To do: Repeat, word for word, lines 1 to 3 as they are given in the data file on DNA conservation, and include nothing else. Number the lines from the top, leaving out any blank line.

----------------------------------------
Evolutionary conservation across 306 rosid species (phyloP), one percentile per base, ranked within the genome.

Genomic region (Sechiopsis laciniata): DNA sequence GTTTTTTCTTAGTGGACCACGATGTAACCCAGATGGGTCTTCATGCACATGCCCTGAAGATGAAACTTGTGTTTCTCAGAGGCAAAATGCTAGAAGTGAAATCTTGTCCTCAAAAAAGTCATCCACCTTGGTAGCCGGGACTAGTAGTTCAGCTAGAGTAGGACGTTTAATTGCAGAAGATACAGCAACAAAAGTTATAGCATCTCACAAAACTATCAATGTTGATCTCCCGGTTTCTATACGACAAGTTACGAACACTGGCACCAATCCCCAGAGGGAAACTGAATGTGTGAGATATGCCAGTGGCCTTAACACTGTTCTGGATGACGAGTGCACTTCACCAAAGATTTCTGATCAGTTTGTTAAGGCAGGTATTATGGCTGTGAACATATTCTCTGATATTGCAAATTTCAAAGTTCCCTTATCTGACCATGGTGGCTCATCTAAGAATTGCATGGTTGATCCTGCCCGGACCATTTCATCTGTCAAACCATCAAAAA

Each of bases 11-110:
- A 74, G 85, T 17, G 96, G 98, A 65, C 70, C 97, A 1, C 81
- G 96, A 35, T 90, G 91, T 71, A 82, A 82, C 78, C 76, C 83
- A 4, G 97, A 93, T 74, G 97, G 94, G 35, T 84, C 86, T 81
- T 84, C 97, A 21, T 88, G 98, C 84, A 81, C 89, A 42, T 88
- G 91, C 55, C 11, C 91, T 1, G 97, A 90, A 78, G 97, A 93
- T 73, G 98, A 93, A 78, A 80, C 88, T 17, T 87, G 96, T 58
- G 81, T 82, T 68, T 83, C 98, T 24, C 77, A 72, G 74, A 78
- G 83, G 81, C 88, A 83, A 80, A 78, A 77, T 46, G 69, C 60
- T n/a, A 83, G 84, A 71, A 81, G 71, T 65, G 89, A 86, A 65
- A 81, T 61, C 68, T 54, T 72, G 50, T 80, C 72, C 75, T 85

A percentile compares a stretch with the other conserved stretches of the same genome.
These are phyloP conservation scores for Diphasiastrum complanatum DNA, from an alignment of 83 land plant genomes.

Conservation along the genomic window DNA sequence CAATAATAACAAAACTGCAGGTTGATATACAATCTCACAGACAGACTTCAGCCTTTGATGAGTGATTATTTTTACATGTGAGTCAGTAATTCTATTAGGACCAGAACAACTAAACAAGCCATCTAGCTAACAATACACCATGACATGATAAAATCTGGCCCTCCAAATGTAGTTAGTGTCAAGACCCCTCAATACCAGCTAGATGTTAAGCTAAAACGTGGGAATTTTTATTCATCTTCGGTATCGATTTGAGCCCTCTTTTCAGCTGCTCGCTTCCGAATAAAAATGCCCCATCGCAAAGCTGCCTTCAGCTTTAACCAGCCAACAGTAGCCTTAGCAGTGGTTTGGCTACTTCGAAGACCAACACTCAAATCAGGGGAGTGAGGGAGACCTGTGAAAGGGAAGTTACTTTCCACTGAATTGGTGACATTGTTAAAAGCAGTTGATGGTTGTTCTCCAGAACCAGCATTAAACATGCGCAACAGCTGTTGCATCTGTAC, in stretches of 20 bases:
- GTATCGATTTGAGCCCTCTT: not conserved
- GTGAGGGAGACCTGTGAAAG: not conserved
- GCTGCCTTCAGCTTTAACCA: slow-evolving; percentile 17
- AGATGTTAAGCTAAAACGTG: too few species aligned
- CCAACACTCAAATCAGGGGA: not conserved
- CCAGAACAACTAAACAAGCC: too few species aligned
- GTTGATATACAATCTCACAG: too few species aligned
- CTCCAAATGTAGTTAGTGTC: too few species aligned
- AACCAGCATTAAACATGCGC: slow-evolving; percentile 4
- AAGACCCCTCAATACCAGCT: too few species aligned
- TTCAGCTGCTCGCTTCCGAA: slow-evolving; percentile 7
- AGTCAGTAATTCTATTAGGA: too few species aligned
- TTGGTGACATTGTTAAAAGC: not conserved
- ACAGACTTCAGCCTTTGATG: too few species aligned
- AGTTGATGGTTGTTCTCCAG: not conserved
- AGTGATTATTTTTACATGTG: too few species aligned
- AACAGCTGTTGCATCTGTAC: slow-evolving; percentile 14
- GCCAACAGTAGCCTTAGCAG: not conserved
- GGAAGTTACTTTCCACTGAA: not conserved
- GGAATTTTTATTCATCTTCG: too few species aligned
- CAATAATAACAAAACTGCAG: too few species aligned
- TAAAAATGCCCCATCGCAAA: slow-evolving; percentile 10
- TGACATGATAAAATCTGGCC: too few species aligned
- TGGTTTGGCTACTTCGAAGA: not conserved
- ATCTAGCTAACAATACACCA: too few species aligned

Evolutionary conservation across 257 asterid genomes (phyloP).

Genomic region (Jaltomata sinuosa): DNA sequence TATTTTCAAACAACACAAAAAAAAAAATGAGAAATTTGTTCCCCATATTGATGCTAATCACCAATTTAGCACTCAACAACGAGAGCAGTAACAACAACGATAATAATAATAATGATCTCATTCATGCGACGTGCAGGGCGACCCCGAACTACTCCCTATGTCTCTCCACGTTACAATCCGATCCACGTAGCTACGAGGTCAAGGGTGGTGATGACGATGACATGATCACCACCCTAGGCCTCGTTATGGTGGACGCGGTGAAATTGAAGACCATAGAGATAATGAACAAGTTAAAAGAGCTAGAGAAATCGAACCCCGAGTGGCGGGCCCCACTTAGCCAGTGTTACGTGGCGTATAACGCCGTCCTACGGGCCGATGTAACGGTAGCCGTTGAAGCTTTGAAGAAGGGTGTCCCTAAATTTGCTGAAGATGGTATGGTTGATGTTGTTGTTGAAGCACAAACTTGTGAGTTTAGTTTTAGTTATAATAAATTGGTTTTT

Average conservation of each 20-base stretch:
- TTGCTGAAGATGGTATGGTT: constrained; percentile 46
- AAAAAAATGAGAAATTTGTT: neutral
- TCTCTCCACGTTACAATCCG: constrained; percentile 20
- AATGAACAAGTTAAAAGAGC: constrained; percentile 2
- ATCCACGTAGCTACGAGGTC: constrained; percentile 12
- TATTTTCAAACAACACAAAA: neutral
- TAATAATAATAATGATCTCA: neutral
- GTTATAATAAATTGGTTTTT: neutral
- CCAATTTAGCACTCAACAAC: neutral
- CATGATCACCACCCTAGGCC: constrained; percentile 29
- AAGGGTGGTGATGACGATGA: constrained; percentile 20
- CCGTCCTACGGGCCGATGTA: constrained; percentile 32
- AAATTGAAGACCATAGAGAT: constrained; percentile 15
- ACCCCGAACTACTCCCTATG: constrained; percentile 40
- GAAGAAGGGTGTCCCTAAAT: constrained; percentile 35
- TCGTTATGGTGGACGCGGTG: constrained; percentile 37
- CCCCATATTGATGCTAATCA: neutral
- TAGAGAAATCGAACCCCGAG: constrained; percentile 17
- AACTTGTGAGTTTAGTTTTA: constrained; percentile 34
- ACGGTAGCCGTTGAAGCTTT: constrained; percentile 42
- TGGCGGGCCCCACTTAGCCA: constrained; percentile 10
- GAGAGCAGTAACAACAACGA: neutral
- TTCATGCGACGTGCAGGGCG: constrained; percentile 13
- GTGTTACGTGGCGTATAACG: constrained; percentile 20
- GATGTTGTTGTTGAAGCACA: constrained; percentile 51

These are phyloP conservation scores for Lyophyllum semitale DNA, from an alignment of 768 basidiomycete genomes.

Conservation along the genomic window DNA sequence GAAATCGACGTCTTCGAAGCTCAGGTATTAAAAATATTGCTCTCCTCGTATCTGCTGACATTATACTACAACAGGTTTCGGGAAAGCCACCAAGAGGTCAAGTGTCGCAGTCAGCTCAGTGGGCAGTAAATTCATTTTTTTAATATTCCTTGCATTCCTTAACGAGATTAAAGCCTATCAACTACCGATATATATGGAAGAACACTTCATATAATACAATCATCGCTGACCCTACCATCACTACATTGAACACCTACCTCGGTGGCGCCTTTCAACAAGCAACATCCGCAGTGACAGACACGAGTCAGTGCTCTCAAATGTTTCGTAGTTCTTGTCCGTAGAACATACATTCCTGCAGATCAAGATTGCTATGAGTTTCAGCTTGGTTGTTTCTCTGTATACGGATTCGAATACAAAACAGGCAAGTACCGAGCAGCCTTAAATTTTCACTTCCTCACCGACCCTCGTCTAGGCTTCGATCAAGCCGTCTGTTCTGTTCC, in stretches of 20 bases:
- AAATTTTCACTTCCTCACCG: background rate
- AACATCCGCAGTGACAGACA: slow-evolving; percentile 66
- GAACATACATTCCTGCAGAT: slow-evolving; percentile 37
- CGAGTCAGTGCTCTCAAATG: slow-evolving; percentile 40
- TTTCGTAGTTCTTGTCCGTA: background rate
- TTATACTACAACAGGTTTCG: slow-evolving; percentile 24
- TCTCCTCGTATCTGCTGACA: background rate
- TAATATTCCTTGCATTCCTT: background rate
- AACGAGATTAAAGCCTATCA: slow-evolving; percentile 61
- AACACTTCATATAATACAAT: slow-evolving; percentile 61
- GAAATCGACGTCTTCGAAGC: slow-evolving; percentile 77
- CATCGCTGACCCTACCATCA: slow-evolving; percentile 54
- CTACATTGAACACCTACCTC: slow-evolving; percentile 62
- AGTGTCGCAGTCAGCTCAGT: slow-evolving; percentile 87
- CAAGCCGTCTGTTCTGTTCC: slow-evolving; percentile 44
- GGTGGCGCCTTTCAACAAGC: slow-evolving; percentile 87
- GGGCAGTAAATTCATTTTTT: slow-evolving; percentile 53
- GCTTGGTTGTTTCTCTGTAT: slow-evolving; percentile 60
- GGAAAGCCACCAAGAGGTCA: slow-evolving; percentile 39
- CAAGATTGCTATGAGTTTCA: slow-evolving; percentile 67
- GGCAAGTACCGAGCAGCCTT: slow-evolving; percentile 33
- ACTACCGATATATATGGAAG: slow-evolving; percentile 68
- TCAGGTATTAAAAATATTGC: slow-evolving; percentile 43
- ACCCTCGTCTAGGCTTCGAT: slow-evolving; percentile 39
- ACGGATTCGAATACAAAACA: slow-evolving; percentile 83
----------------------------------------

Evolutionary conservation across 306 rosid species (phyloP), one percentile per base, ranked within the genome.

Genomic region (Sechiopsis laciniata): DNA sequence GTTTTTTCTTAGTGGACCACGATGTAACCCAGATGGGTCTTCATGCACATGCCCTGAAGATGAAACTTGTGTTTCTCAGAGGCAAAATGCTAGAAGTGAAATCTTGTCCTCAAAAAAGTCATCCACCTTGGTAGCCGGGACTAGTAGTTCAGCTAGAGTAGGACGTTTAATTGCAGAAGATACAGCAACAAAAGTTATAGCATCTCACAAAACTATCAATGTTGATCTCCCGGTTTCTATACGACAAGTTACGAACACTGGCACCAATCCCCAGAGGGAAACTGAATGTGTGAGATATGCCAGTGGCCTTAACACTGTTCTGGATGACGAGTGCACTTCACCAAAGATTTCTGATCAGTTTGTTAAGGCAGGTATTATGGCTGTGAACATATTCTCTGATATTGCAAATTTCAAAGTTCCCTTATCTGACCATGGTGGCTCATCTAAGAATTGCATGGTTGATCCTGCCCGGACCATTTCATCTGTCAAACCATCAAAAA

Each of bases 11-110: